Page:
In 1961, Walt Disney invited Mary Poppins author P.L. Travers to his studio in Los Angeles to discuss, in person, his continued interest in obtaining the movie rights to her beloved book and character–a pitch he first made to her in the 1940s. Still hesitant and disinterested after all those years, Travers wanted to tell the Hollywood impresario to go fly a kite but with dwindling sales of her books and a bleak economic future looming, P.L. Travers said yes and embarked on a two-week sojourn in Los Angeles that would ultimately set the wheels of the beloved film in motion.
BY Joanna Mendoza
“I know who you are, you’ve been watching over me my whole life,” says Aurora (Elle Fanning) as she’s walking in the woods. “Don’t be afraid.”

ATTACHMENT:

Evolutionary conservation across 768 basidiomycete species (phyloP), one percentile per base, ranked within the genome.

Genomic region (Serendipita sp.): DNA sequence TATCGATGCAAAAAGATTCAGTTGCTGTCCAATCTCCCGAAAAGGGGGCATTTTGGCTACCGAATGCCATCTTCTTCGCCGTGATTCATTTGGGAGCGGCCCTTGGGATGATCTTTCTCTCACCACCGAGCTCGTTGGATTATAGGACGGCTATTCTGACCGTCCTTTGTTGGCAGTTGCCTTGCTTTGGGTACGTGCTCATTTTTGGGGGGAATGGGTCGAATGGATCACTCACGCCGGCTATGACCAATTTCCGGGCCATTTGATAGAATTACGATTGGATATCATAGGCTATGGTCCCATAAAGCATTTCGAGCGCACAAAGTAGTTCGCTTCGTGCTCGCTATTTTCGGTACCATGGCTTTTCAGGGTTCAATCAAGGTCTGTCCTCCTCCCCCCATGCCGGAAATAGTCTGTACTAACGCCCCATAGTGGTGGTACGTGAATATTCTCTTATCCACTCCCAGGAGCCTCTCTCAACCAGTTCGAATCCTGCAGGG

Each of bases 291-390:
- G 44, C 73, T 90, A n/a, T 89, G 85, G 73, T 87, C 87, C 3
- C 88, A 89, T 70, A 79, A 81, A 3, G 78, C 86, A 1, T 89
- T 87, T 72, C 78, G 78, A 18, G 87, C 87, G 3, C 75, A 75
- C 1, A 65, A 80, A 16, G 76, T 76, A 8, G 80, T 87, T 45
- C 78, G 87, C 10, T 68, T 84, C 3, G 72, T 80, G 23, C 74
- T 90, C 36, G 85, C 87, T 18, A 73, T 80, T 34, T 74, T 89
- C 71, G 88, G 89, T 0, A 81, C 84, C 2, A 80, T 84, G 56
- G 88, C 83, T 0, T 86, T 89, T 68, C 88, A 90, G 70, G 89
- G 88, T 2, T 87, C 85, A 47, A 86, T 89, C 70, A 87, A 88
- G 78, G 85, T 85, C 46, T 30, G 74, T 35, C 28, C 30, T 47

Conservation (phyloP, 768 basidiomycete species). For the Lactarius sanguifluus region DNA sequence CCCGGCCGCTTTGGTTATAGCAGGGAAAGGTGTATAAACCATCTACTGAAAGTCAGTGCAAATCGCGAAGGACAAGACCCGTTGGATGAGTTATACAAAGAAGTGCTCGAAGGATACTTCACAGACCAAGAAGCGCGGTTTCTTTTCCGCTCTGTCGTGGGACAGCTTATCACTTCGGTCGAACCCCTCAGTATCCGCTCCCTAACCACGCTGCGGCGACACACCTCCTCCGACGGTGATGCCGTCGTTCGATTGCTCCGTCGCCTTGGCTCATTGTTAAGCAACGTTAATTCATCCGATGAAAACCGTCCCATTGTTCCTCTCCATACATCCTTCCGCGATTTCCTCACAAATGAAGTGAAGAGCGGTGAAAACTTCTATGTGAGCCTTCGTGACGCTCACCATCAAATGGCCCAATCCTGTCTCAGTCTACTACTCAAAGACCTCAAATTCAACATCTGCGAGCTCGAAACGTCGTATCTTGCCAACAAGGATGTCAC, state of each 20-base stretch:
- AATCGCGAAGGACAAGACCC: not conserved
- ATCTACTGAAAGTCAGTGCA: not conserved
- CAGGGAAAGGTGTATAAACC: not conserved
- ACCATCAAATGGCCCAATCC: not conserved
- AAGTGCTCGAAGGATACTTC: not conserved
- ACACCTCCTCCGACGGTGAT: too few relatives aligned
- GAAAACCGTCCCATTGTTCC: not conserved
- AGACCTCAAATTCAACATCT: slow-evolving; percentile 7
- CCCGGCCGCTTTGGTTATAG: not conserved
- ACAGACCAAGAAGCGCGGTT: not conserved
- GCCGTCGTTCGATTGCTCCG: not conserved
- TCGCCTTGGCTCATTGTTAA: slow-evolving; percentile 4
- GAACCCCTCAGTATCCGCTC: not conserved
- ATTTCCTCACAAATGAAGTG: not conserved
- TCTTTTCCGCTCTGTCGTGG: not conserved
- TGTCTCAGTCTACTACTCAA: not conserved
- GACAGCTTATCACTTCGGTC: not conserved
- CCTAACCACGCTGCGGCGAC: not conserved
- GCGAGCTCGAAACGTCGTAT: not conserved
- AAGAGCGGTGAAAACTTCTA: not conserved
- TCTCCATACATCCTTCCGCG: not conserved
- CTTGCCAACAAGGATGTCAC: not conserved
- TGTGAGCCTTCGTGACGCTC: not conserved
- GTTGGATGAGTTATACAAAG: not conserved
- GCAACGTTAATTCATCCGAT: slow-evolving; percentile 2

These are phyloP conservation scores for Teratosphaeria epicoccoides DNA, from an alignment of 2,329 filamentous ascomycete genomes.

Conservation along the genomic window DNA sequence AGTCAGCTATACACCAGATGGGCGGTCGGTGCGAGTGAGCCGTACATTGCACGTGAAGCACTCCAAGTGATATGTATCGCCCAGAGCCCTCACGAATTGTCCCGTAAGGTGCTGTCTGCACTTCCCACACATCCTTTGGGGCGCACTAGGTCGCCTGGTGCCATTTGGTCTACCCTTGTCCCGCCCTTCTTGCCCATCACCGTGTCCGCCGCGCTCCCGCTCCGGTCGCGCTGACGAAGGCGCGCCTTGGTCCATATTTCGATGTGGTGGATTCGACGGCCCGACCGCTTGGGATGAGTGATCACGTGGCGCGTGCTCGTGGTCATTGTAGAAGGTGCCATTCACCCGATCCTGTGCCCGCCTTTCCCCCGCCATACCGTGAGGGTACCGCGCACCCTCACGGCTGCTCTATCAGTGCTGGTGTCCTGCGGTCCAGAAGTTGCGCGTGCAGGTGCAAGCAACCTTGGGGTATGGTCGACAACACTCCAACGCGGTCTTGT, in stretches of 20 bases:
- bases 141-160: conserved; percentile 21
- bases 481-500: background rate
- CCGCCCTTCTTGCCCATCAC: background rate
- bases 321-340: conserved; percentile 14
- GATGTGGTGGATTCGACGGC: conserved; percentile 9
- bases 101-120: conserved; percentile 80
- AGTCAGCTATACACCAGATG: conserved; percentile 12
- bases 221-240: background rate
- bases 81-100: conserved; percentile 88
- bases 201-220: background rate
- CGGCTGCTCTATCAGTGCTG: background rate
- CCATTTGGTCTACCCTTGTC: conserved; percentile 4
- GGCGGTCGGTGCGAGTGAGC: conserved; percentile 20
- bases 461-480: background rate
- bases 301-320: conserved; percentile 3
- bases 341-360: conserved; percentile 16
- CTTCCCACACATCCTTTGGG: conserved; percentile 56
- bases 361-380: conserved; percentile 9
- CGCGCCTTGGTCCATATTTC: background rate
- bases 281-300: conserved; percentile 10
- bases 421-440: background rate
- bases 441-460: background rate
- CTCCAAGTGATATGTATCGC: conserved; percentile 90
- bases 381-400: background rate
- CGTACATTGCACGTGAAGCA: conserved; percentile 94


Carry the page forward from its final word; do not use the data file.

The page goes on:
“I am not afraid,” answers a shadow.
“Then come out,” coaxes Aurora.
“Then you’ll be afraid,” counters Maleficent, in a menacing and deliciously evil manner that only Angelina Jolie can pull off. (Okay, maybe not.)
BY Joanna Mendoza
I’ve never been a fan of Angelina Jolie. When she rose to international prominence in the late ’90s, I thought her being “dark” was too gimmicky. It could’ve been just an expression of her art, creativity, and individuality, but for me, if the art is good, the artist doesn’t need to be too loud or too out-there. If the art is good, it should speak for itself.
Serving as refreshing counterpoints to the central heroines in Walt Disney Animation Studios’ Frozen are two, compelling male characters who reinforce the film’s comedy, action, and adventure quotient. They are the outdoorsman Kristoff and handsome prince Hans, voiced respectively by Jonathan Groff (TV’s Glee) and Santino Fontana (Broadway’s Billy Elliott).
“Our characters needed to have great depth,” says director Chris Buck. “We wanted them to feel real — even in a magical world — so that they could make a personal connection to the people watching.”